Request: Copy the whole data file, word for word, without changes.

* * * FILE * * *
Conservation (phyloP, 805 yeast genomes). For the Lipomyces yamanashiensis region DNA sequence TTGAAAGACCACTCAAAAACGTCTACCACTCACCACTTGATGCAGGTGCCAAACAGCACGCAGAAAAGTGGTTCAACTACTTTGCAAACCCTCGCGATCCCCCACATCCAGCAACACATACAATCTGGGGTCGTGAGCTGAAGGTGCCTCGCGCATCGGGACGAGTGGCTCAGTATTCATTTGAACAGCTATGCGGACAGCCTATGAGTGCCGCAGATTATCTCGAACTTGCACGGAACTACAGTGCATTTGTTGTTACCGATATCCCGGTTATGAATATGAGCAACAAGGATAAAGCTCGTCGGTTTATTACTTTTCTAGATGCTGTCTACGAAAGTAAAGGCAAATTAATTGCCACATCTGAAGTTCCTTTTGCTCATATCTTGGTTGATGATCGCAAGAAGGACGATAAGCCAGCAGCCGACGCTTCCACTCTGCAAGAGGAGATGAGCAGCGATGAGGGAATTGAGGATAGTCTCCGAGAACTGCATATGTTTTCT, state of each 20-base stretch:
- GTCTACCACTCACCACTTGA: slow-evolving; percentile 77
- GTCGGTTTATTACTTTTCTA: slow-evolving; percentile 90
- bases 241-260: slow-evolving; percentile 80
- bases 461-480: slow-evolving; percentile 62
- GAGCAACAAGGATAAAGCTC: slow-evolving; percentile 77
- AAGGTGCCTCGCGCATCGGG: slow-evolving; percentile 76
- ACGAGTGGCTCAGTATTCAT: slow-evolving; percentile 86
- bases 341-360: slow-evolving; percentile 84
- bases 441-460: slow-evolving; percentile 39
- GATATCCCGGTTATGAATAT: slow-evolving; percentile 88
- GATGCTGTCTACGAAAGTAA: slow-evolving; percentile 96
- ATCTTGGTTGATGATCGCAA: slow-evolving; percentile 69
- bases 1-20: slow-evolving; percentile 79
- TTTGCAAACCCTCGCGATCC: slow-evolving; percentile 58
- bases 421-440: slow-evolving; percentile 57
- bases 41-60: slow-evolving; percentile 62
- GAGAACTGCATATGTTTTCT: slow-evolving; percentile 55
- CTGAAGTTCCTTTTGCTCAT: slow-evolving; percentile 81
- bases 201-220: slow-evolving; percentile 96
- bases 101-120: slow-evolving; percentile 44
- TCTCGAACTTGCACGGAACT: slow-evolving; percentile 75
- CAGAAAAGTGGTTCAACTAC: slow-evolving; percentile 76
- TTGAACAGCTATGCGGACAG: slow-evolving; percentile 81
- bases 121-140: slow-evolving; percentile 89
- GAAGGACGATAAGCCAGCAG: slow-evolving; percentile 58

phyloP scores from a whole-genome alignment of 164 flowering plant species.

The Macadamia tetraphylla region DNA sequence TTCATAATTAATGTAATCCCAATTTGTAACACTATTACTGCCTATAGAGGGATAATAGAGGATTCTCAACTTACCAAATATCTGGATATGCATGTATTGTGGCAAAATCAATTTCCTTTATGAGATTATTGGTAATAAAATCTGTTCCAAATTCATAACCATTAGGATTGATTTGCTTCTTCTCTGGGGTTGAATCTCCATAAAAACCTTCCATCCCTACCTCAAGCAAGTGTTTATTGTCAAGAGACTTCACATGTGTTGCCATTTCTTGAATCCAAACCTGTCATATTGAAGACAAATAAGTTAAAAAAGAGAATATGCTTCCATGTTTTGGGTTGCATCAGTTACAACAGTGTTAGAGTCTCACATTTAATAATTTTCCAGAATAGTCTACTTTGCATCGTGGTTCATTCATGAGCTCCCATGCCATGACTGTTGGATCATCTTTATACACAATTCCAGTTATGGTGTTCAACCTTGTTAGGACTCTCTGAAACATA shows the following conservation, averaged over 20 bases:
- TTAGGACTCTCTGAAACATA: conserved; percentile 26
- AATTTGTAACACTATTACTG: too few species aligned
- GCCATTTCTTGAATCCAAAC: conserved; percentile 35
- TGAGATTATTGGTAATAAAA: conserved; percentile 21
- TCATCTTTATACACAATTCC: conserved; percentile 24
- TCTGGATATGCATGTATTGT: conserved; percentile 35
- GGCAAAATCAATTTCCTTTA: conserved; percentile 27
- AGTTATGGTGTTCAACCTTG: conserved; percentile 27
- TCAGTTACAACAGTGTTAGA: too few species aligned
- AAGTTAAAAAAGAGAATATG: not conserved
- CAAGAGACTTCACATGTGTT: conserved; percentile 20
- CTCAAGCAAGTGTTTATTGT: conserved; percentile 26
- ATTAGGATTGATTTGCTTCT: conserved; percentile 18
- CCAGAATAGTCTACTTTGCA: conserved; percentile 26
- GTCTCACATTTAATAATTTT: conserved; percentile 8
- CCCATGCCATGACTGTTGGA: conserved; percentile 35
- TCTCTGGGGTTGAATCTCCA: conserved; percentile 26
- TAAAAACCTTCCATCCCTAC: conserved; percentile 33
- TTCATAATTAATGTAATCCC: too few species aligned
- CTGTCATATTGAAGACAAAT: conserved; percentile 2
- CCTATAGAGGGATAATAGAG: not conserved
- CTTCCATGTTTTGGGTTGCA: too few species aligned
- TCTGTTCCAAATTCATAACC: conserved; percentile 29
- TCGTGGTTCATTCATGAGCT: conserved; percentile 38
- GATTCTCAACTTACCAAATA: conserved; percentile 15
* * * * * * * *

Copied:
Conservation (phyloP, 805 yeast genomes). For the Lipomyces yamanashiensis region DNA sequence TTGAAAGACCACTCAAAAACGTCTACCACTCACCACTTGATGCAGGTGCCAAACAGCACGCAGAAAAGTGGTTCAACTACTTTGCAAACCCTCGCGATCCCCCACATCCAGCAACACATACAATCTGGGGTCGTGAGCTGAAGGTGCCTCGCGCATCGGGACGAGTGGCTCAGTATTCATTTGAACAGCTATGCGGACAGCCTATGAGTGCCGCAGATTATCTCGAACTTGCACGGAACTACAGTGCATTTGTTGTTACCGATATCCCGGTTATGAATATGAGCAACAAGGATAAAGCTCGTCGGTTTATTACTTTTCTAGATGCTGTCTACGAAAGTAAAGGCAAATTAATTGCCACATCTGAAGTTCCTTTTGCTCATATCTTGGTTGATGATCGCAAGAAGGACGATAAGCCAGCAGCCGACGCTTCCACTCTGCAAGAGGAGATGAGCAGCGATGAGGGAATTGAGGATAGTCTCCGAGAACTGCATATGTTTTCT, state of each 20-base stretch:
- GTCTACCACTCACCACTTGA: slow-evolving; percentile 77
- GTCGGTTTATTACTTTTCTA: slow-evolving; percentile 90
- bases 241-260: slow-evolving; percentile 80
- bases 461-480: slow-evolving; percentile 62
- GAGCAACAAGGATAAAGCTC: slow-evolving; percentile 77
- AAGGTGCCTCGCGCATCGGG: slow-evolving; percentile 76
- ACGAGTGGCTCAGTATTCAT: slow-evolving; percentile 86
- bases 341-360: slow-evolving; percentile 84
- bases 441-460: slow-evolving; percentile 39
- GATATCCCGGTTATGAATAT: slow-evolving; percentile 88
- GATGCTGTCTACGAAAGTAA: slow-evolving; percentile 96
- ATCTTGGTTGATGATCGCAA: slow-evolving; percentile 69
- bases 1-20: slow-evolving; percentile 79
- TTTGCAAACCCTCGCGATCC: slow-evolving; percentile 58
- bases 421-440: slow-evolving; percentile 57
- bases 41-60: slow-evolving; percentile 62
- GAGAACTGCATATGTTTTCT: slow-evolving; percentile 55
- CTGAAGTTCCTTTTGCTCAT: slow-evolving; percentile 81
- bases 201-220: slow-evolving; percentile 96
- bases 101-120: slow-evolving; percentile 44
- TCTCGAACTTGCACGGAACT: slow-evolving; percentile 75
- CAGAAAAGTGGTTCAACTAC: slow-evolving; percentile 76
- TTGAACAGCTATGCGGACAG: slow-evolving; percentile 81
- bases 121-140: slow-evolving; percentile 89
- GAAGGACGATAAGCCAGCAG: slow-evolving; percentile 58

phyloP scores from a whole-genome alignment of 164 flowering plant species.

The Macadamia tetraphylla region DNA sequence TTCATAATTAATGTAATCCCAATTTGTAACACTATTACTGCCTATAGAGGGATAATAGAGGATTCTCAACTTACCAAATATCTGGATATGCATGTATTGTGGCAAAATCAATTTCCTTTATGAGATTATTGGTAATAAAATCTGTTCCAAATTCATAACCATTAGGATTGATTTGCTTCTTCTCTGGGGTTGAATCTCCATAAAAACCTTCCATCCCTACCTCAAGCAAGTGTTTATTGTCAAGAGACTTCACATGTGTTGCCATTTCTTGAATCCAAACCTGTCATATTGAAGACAAATAAGTTAAAAAAGAGAATATGCTTCCATGTTTTGGGTTGCATCAGTTACAACAGTGTTAGAGTCTCACATTTAATAATTTTCCAGAATAGTCTACTTTGCATCGTGGTTCATTCATGAGCTCCCATGCCATGACTGTTGGATCATCTTTATACACAATTCCAGTTATGGTGTTCAACCTTGTTAGGACTCTCTGAAACATA shows the following conservation, averaged over 20 bases:
- TTAGGACTCTCTGAAACATA: conserved; percentile 26
- AATTTGTAACACTATTACTG: too few species aligned
- GCCATTTCTTGAATCCAAAC: conserved; percentile 35
- TGAGATTATTGGTAATAAAA: conserved; percentile 21
- TCATCTTTATACACAATTCC: conserved; percentile 24
- TCTGGATATGCATGTATTGT: conserved; percentile 35
- GGCAAAATCAATTTCCTTTA: conserved; percentile 27
- AGTTATGGTGTTCAACCTTG: conserved; percentile 27
- TCAGTTACAACAGTGTTAGA: too few species aligned
- AAGTTAAAAAAGAGAATATG: not conserved
- CAAGAGACTTCACATGTGTT: conserved; percentile 20
- CTCAAGCAAGTGTTTATTGT: conserved; percentile 26
- ATTAGGATTGATTTGCTTCT: conserved; percentile 18
- CCAGAATAGTCTACTTTGCA: conserved; percentile 26
- GTCTCACATTTAATAATTTT: conserved; percentile 8
- CCCATGCCATGACTGTTGGA: conserved; percentile 35
- TCTCTGGGGTTGAATCTCCA: conserved; percentile 26
- TAAAAACCTTCCATCCCTAC: conserved; percentile 33
- TTCATAATTAATGTAATCCC: too few species aligned
- CTGTCATATTGAAGACAAAT: conserved; percentile 2
- CCTATAGAGGGATAATAGAG: not conserved
- CTTCCATGTTTTGGGTTGCA: too few species aligned
- TCTGTTCCAAATTCATAACC: conserved; percentile 29
- TCGTGGTTCATTCATGAGCT: conserved; percentile 38
- GATTCTCAACTTACCAAATA: conserved; percentile 15